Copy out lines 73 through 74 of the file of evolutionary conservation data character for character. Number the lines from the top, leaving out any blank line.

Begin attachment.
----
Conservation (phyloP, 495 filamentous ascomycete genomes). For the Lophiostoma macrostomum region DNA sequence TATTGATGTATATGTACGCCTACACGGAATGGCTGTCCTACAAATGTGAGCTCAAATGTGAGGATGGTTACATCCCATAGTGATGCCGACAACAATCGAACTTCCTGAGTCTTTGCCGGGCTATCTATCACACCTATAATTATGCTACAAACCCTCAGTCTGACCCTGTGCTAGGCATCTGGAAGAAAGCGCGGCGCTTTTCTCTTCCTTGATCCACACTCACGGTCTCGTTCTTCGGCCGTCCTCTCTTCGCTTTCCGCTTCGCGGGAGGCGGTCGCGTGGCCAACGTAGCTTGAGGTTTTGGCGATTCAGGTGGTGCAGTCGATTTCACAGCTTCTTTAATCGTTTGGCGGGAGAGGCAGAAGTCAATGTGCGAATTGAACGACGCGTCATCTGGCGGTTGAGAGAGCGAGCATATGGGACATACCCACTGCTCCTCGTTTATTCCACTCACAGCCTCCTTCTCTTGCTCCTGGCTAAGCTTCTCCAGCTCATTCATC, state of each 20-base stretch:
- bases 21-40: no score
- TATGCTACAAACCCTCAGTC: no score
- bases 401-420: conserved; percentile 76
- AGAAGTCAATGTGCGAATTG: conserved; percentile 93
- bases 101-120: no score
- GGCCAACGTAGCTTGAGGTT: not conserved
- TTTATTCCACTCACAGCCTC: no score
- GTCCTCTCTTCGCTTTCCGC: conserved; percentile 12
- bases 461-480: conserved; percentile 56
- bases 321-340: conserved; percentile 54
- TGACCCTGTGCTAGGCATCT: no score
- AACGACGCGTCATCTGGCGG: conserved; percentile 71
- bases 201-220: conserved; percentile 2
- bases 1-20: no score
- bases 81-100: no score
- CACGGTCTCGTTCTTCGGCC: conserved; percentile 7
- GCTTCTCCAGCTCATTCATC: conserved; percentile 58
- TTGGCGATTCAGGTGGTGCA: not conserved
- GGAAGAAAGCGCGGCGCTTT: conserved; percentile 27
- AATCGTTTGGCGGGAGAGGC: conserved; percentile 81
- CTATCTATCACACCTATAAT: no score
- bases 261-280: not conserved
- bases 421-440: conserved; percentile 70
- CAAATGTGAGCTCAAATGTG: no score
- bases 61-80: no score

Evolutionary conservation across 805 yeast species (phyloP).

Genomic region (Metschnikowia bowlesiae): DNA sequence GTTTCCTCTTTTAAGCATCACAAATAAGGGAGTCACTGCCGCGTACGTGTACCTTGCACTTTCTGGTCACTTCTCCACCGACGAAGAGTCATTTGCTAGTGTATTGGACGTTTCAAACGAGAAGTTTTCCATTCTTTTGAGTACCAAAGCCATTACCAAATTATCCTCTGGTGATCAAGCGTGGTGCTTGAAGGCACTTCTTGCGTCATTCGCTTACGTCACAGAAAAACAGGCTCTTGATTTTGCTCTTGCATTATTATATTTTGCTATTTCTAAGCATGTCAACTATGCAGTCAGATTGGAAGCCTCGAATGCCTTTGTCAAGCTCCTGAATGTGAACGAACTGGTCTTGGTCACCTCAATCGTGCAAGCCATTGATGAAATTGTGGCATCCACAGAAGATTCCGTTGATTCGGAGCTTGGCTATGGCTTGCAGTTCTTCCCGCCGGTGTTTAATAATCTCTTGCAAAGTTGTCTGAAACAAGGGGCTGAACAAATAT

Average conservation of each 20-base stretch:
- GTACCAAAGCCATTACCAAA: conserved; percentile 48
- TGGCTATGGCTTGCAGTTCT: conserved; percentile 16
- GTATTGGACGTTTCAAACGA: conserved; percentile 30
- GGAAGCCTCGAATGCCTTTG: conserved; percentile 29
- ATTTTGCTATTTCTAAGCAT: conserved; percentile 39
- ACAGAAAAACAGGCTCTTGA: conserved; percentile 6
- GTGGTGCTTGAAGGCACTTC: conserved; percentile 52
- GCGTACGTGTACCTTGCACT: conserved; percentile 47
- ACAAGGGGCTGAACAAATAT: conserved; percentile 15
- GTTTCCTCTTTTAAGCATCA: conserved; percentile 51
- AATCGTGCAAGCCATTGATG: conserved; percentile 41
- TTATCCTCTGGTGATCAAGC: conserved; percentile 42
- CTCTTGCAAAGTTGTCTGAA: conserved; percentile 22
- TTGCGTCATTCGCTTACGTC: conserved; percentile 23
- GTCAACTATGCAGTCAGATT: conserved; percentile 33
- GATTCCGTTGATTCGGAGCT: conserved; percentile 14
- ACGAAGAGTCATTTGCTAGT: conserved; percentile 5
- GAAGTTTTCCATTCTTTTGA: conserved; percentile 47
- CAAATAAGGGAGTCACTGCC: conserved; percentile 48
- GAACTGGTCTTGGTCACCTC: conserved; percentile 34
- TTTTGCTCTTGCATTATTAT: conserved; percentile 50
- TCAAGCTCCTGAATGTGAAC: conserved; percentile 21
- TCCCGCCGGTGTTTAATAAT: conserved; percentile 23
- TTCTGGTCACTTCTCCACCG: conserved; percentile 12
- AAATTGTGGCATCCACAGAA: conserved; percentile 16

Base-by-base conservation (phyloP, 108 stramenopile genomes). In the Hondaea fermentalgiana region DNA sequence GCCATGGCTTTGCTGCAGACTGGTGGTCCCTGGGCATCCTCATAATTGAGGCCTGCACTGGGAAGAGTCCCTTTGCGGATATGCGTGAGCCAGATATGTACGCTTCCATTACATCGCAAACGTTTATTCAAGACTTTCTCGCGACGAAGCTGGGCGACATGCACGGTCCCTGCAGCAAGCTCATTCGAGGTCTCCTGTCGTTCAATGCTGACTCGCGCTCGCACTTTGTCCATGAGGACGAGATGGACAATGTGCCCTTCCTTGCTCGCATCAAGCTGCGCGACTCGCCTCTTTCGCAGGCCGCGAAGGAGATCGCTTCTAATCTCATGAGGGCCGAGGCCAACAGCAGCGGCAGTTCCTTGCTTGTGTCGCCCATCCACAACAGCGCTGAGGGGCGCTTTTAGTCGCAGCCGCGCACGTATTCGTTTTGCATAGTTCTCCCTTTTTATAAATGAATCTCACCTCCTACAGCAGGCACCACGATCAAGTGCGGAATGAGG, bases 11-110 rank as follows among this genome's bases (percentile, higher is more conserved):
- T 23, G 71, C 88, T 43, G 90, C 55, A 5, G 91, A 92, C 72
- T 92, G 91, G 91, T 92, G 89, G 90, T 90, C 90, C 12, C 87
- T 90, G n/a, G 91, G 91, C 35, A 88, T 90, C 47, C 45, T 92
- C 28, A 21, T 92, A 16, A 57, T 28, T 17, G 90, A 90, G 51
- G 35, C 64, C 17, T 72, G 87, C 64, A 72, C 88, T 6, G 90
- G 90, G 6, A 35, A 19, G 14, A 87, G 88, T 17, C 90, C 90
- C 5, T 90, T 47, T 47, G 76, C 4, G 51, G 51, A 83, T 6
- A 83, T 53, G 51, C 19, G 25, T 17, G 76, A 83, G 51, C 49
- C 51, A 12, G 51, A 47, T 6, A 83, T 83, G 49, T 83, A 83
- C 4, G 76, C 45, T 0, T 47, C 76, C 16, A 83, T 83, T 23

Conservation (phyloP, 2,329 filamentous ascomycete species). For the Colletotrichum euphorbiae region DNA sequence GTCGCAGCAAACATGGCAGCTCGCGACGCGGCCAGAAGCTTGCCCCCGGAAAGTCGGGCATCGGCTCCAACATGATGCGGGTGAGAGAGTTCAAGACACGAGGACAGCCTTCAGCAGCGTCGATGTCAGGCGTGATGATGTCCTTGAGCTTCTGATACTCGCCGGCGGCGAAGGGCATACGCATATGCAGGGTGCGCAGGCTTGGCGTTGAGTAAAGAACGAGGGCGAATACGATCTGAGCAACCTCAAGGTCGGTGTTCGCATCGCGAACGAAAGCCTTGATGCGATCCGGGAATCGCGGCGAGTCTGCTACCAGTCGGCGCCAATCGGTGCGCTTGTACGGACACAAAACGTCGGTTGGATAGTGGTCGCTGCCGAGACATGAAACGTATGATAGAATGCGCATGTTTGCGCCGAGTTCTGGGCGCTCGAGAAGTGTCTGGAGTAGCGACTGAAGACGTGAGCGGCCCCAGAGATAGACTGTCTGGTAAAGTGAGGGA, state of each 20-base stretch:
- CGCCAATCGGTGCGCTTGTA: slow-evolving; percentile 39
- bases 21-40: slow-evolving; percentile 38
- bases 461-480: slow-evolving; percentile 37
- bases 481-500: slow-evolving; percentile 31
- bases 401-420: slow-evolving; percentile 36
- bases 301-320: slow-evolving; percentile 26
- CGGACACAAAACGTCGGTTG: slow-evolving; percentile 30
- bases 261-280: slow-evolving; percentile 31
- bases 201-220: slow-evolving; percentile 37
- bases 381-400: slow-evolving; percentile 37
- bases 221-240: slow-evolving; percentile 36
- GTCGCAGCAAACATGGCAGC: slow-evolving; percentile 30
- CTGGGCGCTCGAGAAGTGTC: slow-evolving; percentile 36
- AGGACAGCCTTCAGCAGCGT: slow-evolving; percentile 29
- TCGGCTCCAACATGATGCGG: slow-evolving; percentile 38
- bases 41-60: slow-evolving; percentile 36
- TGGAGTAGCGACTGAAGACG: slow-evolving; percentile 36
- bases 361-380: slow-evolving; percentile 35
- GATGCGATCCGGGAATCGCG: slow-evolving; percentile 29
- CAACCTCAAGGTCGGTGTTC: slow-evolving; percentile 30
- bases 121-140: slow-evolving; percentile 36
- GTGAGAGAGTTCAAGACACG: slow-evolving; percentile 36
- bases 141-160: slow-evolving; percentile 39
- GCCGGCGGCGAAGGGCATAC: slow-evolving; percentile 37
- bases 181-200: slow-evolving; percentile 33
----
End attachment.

- CGGACACAAAACGTCGGTTG: slow-evolving; percentile 30
- bases 261-280: slow-evolving; percentile 31